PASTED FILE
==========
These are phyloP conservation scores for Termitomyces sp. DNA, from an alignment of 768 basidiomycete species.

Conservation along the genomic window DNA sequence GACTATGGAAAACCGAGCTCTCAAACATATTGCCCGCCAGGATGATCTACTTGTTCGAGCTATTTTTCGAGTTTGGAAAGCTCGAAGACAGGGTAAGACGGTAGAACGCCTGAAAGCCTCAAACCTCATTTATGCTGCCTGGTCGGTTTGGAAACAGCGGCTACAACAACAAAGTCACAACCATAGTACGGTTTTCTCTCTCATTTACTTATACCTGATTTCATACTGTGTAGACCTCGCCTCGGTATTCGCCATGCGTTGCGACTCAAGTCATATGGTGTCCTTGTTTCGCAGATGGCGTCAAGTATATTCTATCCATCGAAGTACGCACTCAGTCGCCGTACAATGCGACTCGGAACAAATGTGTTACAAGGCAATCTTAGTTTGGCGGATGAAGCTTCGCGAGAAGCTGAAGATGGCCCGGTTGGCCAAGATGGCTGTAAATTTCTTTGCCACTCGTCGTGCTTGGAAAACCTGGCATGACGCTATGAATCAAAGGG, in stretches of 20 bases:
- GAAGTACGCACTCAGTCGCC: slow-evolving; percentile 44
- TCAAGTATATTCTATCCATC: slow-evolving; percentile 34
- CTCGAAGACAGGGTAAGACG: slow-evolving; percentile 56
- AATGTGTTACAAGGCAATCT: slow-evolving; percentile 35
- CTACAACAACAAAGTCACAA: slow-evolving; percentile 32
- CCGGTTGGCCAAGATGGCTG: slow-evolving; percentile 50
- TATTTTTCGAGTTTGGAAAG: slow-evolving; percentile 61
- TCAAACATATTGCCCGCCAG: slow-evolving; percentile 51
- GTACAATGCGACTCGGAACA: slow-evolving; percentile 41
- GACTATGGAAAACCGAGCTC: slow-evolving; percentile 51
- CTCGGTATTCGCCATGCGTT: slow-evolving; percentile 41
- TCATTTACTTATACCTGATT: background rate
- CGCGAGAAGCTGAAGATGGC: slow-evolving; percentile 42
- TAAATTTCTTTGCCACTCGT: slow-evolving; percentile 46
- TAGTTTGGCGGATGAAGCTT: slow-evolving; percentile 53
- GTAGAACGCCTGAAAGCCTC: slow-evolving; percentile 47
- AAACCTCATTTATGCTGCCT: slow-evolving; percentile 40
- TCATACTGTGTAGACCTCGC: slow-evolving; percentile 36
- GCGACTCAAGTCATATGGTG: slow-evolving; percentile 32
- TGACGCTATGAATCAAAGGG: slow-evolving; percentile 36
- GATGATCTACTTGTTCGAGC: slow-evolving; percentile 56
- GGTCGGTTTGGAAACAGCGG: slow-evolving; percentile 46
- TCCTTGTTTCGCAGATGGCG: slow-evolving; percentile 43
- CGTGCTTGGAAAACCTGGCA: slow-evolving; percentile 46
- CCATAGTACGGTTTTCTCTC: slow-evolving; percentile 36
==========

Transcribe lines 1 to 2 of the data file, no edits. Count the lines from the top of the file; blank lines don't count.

These are phyloP conservation scores for Termitomyces sp. DNA, from an alignment of 768 basidiomycete species.

Conservation along the genomic window DNA sequence GACTATGGAAAACCGAGCTCTCAAACATATTGCCCGCCAGGATGATCTACTTGTTCGAGCTATTTTTCGAGTTTGGAAAGCTCGAAGACAGGGTAAGACGGTAGAACGCCTGAAAGCCTCAAACCTCATTTATGCTGCCTGGTCGGTTTGGAAACAGCGGCTACAACAACAAAGTCACAACCATAGTACGGTTTTCTCTCTCATTTACTTATACCTGATTTCATACTGTGTAGACCTCGCCTCGGTATTCGCCATGCGTTGCGACTCAAGTCATATGGTGTCCTTGTTTCGCAGATGGCGTCAAGTATATTCTATCCATCGAAGTACGCACTCAGTCGCCGTACAATGCGACTCGGAACAAATGTGTTACAAGGCAATCTTAGTTTGGCGGATGAAGCTTCGCGAGAAGCTGAAGATGGCCCGGTTGGCCAAGATGGCTGTAAATTTCTTTGCCACTCGTCGTGCTTGGAAAACCTGGCATGACGCTATGAATCAAAGGG, in stretches of 20 bases: